The pyrophoricity of hydrides and oxides forming on the surface of plutonium can cause it to look like an ember under certain conditions.
A pyrophoric substance (from Greek πυροφόρος, pyrophoros, "fire-bearing") is a substance that ignites spontaneously in air at or below 54 °C (129 °F) (for gases) or within 5 minutes after coming into contact with air (for liquids and solids). Examples are iron sulfide and many reactive metals including plutonium and uranium, when powdered or thinly sliced. Pyrophoric materials are often water-reactive as well and will ignite when they contact water or humid air. They can be handled safely in atmospheres of argon or (with a few exceptions) nitrogen. Most pyrophoric fires should be extinguished with a Class Dfire extinguisher for burning metals.
The creation of sparks from metals is based on the pyrophoricity of small metal particles, and pyrophoric alloys are made for this purpose. This has certain uses: the sparking mechanisms in lighters and various toys, using ferrocerium; starting fires without matches, using a firesteel; the flintlock mechanism in firearms; and spark-testing ferrous metals.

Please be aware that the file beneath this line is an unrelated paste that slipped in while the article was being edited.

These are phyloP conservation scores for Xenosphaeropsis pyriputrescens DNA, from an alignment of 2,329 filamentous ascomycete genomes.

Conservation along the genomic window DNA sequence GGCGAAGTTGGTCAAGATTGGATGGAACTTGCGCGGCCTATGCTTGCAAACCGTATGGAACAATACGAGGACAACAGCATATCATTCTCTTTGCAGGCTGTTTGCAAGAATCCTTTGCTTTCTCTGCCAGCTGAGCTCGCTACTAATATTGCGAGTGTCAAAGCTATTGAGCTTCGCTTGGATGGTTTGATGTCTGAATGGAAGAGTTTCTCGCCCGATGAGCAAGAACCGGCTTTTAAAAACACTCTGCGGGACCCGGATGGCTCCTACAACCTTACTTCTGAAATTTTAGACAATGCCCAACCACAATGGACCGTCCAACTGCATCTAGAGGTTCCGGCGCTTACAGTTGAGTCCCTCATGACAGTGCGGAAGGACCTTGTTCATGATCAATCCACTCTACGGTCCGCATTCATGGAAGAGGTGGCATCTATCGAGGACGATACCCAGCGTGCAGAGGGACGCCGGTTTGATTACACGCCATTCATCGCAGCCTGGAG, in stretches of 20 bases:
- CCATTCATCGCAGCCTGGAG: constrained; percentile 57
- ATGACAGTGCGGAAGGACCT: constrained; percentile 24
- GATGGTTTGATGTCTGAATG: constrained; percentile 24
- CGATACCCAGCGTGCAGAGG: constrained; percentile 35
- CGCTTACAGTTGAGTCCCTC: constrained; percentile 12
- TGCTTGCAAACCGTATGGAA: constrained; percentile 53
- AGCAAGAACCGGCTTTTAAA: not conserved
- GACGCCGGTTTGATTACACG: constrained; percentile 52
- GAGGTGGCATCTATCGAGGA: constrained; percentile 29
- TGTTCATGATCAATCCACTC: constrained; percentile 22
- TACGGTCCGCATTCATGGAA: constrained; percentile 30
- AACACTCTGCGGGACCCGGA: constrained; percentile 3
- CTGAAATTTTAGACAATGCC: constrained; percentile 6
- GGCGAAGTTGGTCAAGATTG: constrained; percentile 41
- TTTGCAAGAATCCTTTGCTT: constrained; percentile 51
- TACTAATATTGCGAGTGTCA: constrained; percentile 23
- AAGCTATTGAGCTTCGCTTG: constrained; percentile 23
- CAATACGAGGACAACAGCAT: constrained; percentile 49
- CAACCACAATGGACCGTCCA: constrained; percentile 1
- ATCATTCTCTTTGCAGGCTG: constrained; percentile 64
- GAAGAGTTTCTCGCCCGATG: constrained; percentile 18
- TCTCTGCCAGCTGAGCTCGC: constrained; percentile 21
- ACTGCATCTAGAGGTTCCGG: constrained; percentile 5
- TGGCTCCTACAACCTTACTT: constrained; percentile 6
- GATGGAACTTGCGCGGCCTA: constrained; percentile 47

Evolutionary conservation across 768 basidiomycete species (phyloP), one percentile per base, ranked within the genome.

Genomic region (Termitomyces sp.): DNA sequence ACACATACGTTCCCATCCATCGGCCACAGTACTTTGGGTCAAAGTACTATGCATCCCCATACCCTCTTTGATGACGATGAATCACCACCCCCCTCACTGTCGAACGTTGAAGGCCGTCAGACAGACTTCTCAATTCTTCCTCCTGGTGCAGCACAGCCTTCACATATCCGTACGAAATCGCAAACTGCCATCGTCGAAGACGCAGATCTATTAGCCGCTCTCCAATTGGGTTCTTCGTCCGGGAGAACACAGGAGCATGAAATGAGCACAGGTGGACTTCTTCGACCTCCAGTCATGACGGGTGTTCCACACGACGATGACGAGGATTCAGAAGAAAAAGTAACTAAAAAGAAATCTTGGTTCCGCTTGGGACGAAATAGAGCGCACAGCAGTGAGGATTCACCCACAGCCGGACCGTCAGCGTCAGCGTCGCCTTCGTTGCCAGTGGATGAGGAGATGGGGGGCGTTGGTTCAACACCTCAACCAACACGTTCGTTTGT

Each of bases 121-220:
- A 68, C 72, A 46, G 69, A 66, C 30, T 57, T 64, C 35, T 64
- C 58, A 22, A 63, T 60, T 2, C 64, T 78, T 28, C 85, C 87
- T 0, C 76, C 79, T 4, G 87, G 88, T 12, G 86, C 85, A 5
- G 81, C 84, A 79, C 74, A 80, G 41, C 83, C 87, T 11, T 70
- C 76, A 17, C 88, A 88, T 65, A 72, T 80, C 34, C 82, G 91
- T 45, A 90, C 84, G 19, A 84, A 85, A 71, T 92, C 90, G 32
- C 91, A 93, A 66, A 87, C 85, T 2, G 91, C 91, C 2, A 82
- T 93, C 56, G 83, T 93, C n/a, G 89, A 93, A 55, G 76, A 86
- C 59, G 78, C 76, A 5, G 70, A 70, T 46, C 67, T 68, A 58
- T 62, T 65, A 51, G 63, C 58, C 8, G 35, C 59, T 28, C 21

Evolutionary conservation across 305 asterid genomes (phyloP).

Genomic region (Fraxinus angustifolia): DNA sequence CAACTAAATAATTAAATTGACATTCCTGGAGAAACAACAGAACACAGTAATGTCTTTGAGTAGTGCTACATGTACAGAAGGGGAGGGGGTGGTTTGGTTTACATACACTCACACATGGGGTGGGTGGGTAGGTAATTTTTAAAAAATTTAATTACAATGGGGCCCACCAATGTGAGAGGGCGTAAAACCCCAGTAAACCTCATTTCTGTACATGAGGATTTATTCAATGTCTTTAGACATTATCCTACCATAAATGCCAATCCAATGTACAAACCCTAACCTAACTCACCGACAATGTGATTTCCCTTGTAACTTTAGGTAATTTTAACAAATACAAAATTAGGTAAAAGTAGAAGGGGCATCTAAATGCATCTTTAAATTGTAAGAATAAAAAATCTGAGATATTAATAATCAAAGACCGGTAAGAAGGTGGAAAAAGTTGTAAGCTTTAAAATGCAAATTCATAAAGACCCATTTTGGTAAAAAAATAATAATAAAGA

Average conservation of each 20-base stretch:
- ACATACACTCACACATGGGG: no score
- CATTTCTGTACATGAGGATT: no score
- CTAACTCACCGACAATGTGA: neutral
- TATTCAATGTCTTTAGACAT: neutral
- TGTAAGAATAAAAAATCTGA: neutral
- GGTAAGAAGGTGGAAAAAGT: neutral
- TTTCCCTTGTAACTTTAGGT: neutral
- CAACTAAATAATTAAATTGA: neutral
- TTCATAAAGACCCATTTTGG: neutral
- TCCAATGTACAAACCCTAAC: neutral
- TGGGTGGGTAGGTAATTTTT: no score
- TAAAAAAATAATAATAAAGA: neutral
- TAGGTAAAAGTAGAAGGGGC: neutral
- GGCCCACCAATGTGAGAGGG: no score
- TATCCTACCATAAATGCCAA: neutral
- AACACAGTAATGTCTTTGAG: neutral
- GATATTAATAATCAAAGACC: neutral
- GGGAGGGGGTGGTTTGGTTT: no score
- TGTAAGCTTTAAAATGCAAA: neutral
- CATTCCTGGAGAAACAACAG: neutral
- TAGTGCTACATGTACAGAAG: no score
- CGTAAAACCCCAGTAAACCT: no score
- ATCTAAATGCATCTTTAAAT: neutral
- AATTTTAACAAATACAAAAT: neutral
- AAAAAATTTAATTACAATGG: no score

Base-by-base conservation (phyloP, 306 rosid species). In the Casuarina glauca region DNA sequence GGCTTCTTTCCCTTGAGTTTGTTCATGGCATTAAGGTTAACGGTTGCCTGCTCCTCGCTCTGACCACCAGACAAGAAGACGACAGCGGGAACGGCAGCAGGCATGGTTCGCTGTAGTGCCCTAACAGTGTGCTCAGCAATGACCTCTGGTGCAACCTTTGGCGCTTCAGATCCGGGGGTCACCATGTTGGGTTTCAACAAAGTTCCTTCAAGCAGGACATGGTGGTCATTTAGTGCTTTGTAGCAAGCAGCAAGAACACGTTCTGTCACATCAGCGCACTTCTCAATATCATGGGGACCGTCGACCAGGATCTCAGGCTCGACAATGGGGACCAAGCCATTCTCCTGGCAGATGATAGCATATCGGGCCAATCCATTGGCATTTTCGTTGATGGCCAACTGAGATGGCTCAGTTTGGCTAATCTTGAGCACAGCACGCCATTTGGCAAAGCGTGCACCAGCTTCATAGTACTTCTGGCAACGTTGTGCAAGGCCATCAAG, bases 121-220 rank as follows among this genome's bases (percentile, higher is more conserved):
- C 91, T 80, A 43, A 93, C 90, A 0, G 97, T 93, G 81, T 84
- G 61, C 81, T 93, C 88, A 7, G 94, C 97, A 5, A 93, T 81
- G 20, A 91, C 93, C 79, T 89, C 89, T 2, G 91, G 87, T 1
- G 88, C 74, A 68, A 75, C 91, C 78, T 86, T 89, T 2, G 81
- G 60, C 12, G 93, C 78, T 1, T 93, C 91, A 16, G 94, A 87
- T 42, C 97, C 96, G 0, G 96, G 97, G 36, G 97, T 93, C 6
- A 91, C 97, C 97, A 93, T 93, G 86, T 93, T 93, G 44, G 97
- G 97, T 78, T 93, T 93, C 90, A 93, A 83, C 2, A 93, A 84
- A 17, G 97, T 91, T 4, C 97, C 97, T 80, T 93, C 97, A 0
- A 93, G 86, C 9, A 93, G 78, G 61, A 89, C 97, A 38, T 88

Small amounts of pyrophoric liquids are often supplied in a glass bottle with a PTFE (Teflon)-lined septum. Larger amounts are supplied in metal tanks similar to gas cylinders, designed so a needle can fit through the valve opening. A syringe, carefully dried and flushed of air with an inert gas, is used to extract the liquid from its container.
Pyrophoric solids require the use of a sealed glove box flushed with inert gas. Glove boxes are expensive and require maintenance. Thus, many pyrophoric solids are sold as solutions, or dispersions in mineral oil or lighter hydrocarbon solvents. Mildly pyrophoric solids (such as lithium tetrahydridoaluminate (lithium aluminium hydride) and sodium hydride) can be handled in the air for brief periods of time, but the containers must be flushed with inert gas before storage.
Uranium is pyrophoric, as shown in the disintegration of depleted uranium penetrator rounds into burning dust upon impact with their targets. In finely divided form it is readily ignitable, and uranium scrap from machining operations is subject to spontaneous ignition.